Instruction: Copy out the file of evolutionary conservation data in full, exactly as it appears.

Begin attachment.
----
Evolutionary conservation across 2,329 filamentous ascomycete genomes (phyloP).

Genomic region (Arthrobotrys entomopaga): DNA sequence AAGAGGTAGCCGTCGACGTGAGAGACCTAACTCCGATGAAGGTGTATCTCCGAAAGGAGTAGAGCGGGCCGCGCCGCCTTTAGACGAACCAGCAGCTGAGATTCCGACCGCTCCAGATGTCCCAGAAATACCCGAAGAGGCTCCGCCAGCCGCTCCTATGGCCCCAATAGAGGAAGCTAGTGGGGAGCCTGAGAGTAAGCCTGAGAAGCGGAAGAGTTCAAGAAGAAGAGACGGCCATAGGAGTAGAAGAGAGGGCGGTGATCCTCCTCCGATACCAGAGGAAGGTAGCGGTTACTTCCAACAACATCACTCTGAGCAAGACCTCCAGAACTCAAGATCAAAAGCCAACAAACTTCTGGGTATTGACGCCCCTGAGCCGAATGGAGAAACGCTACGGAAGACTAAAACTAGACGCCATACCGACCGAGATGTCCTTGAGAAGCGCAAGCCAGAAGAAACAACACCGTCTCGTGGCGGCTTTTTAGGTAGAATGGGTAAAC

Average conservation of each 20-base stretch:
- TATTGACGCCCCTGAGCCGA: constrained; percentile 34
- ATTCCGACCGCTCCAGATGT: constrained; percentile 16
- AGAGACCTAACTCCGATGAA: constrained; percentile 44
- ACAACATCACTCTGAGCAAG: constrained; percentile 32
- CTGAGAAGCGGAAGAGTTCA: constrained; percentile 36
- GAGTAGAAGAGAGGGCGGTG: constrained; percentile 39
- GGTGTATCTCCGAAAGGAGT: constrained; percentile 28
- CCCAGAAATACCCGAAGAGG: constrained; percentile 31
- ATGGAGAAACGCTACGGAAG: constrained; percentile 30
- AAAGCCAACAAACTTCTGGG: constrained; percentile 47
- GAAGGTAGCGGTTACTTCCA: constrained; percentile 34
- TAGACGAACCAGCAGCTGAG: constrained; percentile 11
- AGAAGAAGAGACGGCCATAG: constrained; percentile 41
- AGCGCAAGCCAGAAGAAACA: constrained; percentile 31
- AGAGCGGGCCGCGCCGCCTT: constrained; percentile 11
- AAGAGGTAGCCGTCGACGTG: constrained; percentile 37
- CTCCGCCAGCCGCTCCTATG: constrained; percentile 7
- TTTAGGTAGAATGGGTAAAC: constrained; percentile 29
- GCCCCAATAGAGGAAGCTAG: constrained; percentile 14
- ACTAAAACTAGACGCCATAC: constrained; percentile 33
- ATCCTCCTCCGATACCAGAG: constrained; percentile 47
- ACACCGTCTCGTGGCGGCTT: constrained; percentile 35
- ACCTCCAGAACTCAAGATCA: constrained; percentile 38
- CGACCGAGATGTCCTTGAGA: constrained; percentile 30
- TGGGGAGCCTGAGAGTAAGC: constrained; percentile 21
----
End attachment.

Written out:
Evolutionary conservation across 2,329 filamentous ascomycete genomes (phyloP).

Genomic region (Arthrobotrys entomopaga): DNA sequence AAGAGGTAGCCGTCGACGTGAGAGACCTAACTCCGATGAAGGTGTATCTCCGAAAGGAGTAGAGCGGGCCGCGCCGCCTTTAGACGAACCAGCAGCTGAGATTCCGACCGCTCCAGATGTCCCAGAAATACCCGAAGAGGCTCCGCCAGCCGCTCCTATGGCCCCAATAGAGGAAGCTAGTGGGGAGCCTGAGAGTAAGCCTGAGAAGCGGAAGAGTTCAAGAAGAAGAGACGGCCATAGGAGTAGAAGAGAGGGCGGTGATCCTCCTCCGATACCAGAGGAAGGTAGCGGTTACTTCCAACAACATCACTCTGAGCAAGACCTCCAGAACTCAAGATCAAAAGCCAACAAACTTCTGGGTATTGACGCCCCTGAGCCGAATGGAGAAACGCTACGGAAGACTAAAACTAGACGCCATACCGACCGAGATGTCCTTGAGAAGCGCAAGCCAGAAGAAACAACACCGTCTCGTGGCGGCTTTTTAGGTAGAATGGGTAAAC

Average conservation of each 20-base stretch:
- TATTGACGCCCCTGAGCCGA: constrained; percentile 34
- ATTCCGACCGCTCCAGATGT: constrained; percentile 16
- AGAGACCTAACTCCGATGAA: constrained; percentile 44
- ACAACATCACTCTGAGCAAG: constrained; percentile 32
- CTGAGAAGCGGAAGAGTTCA: constrained; percentile 36
- GAGTAGAAGAGAGGGCGGTG: constrained; percentile 39
- GGTGTATCTCCGAAAGGAGT: constrained; percentile 28
- CCCAGAAATACCCGAAGAGG: constrained; percentile 31
- ATGGAGAAACGCTACGGAAG: constrained; percentile 30
- AAAGCCAACAAACTTCTGGG: constrained; percentile 47
- GAAGGTAGCGGTTACTTCCA: constrained; percentile 34
- TAGACGAACCAGCAGCTGAG: constrained; percentile 11
- AGAAGAAGAGACGGCCATAG: constrained; percentile 41
- AGCGCAAGCCAGAAGAAACA: constrained; percentile 31
- AGAGCGGGCCGCGCCGCCTT: constrained; percentile 11
- AAGAGGTAGCCGTCGACGTG: constrained; percentile 37
- CTCCGCCAGCCGCTCCTATG: constrained; percentile 7
- TTTAGGTAGAATGGGTAAAC: constrained; percentile 29
- GCCCCAATAGAGGAAGCTAG: constrained; percentile 14
- ACTAAAACTAGACGCCATAC: constrained; percentile 33
- ATCCTCCTCCGATACCAGAG: constrained; percentile 47
- ACACCGTCTCGTGGCGGCTT: constrained; percentile 35
- ACCTCCAGAACTCAAGATCA: constrained; percentile 38
- CGACCGAGATGTCCTTGAGA: constrained; percentile 30
- TGGGGAGCCTGAGAGTAAGC: constrained; percentile 21